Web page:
2006 VW Golf GTI MK-V Review
The Original Pocket Rocket - All Grown Up Just Like Me
By Steve Purdy
TheAutoChannel.com Detroit Bureau
The year was 1983. I was a young man. Well, relatively young anyway. The Volkswagen Rabbit was becoming as popular as its antecedent Beetle and being copied by everyone. Unlike the quirky Beetle the Rabbit was modern in its interpretation of a practical, efficient and forward-looking economy car. It differed from all the American economy cars of its time in terms of wonderful handling and sturdy German engineering. With a transverse in-line four-cylinder engine and front wheel drive the little square Rabbit led the way into a generation of automobiles of all sizes using that new configuration. There was even a diesel Rabbit that was so slow it couldn’t get out of its own way but so efficient that nothing on the streets could get more miles from a gallon of fuel. Mine got over 40 mpg.
Then in 1983, seemingly out of nowhere, VW introduced the GTI – a Rabbit with enough horsepower to leave everything else in its wake, handling tweaks to make the already nimble little car even more so, and just enough sexy trim so anyone who knew anything about cars knew that it was cool. It was the first “Pocket Rocket.”
My second-generation GTI was one of the last cars out of the ill-fated Pennsylvania VW plant. To be gracious let me just say it had some issues. Certainly the drive train and suspension were great. It was a hoot to drive and looked like a Teutonic hot shot. But the windshield and sunroof leaked; the hatch straps broke; the radio was temperamental . . .I could go on and on. Lets just say the quality was not up to VW standards. My nephew, on the other hand, was driving an original 83 GTI at the time and, while he spent a great deal of time under the hood, it served him well in spite of his tendency to flip it up on its side occasionally.
Over the intervening years VW redefined the GTI again and again. Sometimes making it too expensive for entry-level customers, sometimes making compromises in power and features to make it more affordable. There was even a short time without a GTI at all. As with any successful product copies came quickly. One of the best was the GLH (Goes Like Hell) Turbo by Dodge that not only looked like the original GTI but was so fast it nearly became air born on full acceleration. Then came the Japanese who massaged their little cars into performance champs and soon the market was rife with pocket rockets, or hot hatches, or whatever we’d like to call them.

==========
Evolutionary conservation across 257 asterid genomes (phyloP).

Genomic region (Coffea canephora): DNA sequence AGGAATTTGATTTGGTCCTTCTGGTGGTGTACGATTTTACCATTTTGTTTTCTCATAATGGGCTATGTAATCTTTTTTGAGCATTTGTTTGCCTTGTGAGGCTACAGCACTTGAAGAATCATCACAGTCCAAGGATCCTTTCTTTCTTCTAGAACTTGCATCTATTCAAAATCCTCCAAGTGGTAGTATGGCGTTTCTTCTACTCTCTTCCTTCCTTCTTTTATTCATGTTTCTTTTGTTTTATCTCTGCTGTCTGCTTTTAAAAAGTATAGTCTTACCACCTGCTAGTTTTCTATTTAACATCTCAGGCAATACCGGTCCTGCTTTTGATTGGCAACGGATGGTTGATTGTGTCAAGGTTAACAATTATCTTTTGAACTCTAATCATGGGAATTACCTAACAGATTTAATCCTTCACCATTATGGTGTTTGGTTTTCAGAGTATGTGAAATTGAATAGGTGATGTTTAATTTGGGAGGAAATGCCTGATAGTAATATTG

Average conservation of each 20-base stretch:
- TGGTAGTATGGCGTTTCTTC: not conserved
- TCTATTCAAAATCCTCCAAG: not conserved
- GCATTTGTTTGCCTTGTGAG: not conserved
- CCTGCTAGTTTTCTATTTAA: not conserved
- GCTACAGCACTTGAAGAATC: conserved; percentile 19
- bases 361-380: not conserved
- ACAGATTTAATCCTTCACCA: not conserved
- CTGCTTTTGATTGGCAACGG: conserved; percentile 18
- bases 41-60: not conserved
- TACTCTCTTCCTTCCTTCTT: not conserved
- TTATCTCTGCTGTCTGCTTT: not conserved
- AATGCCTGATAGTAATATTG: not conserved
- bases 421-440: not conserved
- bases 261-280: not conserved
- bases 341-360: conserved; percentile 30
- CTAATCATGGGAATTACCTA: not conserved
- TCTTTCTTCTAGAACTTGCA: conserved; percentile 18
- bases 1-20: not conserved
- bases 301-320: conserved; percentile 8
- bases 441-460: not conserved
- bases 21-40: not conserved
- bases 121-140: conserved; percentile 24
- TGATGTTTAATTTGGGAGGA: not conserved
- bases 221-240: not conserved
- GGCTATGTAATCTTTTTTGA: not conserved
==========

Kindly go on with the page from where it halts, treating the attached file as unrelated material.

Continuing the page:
Well, now here is the new fifth generation GTI – not as fast as some, a bit pricier than those that came before, but all grown up and with all the stuff it needs. If you read the GTI article posted here on TheAutoChannel last week in the Automotive News section you have the VW company line. That article was generated by the VW PR folks and was complete and accurate, though a tad flowery. I’ll provide my impressions of the car here and try not to be as effusive. But be forewarned, I like the GTI a lot.
The GTI has been available in Europe for over a year and the long lead scribes have already posted their impressions. You may have seen articles in the major magazines in the past month. We short lead guys got our hands on the little beast last week in San Diego where a couple of well thought out loops through the foot hills northeast of town provided a chance to test GTI’s competence.
Slipping through San Diego traffic on the way to the foothills we’re impressed with the look and feel of the GTI on the inside. We’re luxuriating in firm leather seats with adequate, but not harsh, bolsters. The leather is optional. Standard is a neat red, white, black and gray plaid “heritage” fabric. Metal trim on the dash, gauges, shifter, steering wheel, knobs and pedals punctuate the black non-glare surfaces. Nothing inside looks cheap or tawdry. On the contrary, the interior details confirm the up-market aspirations of the VW brand. It’s beginning to be difficult to distinguish the premium Audi products from those of VW.
Onto the freeway it’s obvious that the power train is up to the responsibility of being a GTI. The 2.0-litre four, mounted transversely in front and driving the front wheels, generates 200 horsepower and 207 lb-ft of torque enhanced by a turbocharger and intercooler. Four valves per cylinder and dual belt-driven overhead cams are conventionally managed without the variable valve timing systems so pervasive with the Japanese power plants. Red line on the tachometer indicates 6500 rpm but we exceeded it twice before the rev limiter kicked in. Once we were at 6800 and once at 7000. I think there are some shenanigans programmed into the electronic engine management that allows a few extra rpms for those pushing the limits. Even at maximum rpms this engine is smooth, quiet and willing, making it a distinct pleasure keeping the revs up.